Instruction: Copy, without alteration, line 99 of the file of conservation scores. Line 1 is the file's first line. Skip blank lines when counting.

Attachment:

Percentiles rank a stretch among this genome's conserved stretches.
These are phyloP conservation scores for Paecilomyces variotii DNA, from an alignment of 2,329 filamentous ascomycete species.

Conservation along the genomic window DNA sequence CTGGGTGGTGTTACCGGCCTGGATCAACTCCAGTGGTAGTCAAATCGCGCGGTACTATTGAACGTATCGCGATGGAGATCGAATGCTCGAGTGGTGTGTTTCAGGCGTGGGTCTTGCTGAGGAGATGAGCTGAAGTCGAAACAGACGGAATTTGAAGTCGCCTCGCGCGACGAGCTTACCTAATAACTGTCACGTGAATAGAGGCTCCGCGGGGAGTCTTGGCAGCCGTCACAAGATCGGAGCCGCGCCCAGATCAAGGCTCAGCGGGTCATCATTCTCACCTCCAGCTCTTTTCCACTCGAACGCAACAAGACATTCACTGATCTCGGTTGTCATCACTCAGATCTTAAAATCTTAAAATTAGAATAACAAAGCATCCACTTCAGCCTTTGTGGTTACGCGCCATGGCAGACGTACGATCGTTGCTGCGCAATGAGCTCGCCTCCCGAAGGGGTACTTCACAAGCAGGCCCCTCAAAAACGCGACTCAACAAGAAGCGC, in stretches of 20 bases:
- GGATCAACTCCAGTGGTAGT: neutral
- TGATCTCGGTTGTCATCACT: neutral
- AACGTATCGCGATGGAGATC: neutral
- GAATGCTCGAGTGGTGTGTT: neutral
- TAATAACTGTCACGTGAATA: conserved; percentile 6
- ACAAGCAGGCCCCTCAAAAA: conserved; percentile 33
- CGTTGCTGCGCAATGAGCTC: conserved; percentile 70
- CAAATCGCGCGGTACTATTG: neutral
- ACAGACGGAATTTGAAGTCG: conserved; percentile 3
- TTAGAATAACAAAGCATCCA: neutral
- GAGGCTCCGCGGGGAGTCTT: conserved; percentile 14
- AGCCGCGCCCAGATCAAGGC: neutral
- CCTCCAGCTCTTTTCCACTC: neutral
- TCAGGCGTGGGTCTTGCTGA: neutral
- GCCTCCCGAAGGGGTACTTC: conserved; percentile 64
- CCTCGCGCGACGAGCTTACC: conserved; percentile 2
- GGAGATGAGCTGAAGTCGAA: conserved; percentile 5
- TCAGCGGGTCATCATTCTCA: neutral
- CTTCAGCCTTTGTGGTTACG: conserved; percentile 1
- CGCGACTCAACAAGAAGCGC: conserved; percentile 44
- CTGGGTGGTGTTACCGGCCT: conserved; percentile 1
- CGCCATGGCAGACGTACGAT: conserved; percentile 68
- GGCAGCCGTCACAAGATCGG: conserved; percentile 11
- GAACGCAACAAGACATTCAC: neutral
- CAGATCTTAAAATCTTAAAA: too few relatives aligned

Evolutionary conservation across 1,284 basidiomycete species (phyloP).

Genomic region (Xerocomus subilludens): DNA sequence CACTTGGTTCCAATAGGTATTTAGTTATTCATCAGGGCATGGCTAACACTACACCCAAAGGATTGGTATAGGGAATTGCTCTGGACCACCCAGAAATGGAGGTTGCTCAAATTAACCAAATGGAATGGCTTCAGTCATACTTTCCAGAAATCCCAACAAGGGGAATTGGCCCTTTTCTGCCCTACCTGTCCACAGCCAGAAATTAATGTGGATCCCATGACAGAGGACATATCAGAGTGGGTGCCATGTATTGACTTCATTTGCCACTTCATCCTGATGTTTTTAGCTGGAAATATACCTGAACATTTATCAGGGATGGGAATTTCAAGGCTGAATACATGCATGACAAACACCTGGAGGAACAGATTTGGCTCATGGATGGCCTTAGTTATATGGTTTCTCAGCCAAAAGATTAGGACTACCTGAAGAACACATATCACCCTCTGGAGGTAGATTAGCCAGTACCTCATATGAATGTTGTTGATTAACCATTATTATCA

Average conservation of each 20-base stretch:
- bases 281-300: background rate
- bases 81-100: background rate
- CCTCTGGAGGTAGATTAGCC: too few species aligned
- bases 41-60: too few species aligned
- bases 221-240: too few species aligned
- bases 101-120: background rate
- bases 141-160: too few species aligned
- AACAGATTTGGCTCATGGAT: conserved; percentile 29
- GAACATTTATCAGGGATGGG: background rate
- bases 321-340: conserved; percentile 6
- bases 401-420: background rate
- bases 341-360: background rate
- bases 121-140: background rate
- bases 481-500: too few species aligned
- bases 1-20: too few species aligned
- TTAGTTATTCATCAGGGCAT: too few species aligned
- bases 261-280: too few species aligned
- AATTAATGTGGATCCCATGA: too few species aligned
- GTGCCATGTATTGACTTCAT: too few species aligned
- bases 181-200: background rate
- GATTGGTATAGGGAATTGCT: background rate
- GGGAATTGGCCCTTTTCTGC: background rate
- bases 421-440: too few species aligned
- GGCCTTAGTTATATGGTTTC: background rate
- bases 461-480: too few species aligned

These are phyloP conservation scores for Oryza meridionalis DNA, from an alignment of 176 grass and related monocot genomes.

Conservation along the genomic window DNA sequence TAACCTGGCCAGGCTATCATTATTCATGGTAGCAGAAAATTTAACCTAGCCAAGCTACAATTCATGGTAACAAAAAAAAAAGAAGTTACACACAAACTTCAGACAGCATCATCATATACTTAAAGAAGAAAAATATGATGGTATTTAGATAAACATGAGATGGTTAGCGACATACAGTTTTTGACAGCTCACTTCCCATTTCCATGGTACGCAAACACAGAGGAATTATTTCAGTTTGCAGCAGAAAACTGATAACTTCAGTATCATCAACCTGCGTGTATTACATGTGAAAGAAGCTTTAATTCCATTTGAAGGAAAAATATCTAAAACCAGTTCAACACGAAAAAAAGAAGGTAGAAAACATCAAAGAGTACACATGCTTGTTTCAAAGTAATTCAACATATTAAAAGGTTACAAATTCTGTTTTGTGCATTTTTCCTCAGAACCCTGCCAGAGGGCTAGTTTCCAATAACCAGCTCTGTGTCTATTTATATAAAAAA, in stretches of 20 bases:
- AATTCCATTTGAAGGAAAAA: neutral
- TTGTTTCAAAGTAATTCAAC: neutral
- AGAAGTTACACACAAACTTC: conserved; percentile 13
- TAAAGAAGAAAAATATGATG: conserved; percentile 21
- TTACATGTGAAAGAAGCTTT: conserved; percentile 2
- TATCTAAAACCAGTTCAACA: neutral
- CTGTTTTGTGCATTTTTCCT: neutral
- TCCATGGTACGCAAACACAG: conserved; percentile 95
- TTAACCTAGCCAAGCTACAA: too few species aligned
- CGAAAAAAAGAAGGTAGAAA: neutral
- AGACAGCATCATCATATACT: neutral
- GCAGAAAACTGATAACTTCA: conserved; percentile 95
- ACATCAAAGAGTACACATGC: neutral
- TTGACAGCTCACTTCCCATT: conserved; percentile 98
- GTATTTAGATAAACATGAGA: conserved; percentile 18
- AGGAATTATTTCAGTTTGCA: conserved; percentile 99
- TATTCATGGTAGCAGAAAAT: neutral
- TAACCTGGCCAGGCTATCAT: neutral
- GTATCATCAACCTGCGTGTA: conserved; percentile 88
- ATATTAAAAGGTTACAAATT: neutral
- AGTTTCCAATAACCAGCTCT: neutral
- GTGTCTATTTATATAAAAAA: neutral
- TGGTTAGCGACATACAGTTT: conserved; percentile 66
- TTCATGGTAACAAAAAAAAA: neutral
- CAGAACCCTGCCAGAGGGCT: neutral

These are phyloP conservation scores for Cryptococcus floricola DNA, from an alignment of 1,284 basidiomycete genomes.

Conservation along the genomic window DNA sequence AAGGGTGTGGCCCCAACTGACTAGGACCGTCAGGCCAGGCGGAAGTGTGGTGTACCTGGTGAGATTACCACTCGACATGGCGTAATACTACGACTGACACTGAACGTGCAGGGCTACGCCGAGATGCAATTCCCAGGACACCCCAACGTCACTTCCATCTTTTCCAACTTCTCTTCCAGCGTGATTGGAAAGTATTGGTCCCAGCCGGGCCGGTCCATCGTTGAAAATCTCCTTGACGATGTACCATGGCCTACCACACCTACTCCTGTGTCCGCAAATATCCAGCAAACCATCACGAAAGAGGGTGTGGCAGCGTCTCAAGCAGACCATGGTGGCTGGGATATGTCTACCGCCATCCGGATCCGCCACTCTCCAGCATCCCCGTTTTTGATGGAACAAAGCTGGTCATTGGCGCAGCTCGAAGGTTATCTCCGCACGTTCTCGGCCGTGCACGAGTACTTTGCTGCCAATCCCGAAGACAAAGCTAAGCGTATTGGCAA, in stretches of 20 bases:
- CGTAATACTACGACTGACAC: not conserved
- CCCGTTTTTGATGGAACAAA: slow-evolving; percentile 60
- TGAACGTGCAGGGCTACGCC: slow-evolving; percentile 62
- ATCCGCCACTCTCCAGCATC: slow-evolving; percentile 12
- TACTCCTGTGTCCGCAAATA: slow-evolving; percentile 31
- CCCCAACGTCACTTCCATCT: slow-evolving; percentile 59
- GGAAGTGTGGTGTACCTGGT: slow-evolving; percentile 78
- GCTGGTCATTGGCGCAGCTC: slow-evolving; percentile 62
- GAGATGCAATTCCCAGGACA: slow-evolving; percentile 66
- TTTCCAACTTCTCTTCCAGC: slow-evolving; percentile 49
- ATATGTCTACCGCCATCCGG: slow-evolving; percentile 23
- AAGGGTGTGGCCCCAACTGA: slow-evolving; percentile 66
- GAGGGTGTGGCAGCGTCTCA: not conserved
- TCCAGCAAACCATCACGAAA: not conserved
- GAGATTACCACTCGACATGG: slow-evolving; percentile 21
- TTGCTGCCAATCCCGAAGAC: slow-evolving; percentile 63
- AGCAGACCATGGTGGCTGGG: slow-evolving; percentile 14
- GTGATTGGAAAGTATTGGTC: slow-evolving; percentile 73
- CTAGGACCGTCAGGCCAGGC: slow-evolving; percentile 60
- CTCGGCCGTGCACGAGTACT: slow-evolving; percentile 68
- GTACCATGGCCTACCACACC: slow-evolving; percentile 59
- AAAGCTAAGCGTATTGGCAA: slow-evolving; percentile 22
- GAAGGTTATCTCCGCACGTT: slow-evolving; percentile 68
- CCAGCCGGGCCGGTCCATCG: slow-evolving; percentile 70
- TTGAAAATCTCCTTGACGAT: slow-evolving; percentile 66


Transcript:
- TCCAGCAAACCATCACGAAA: not conserved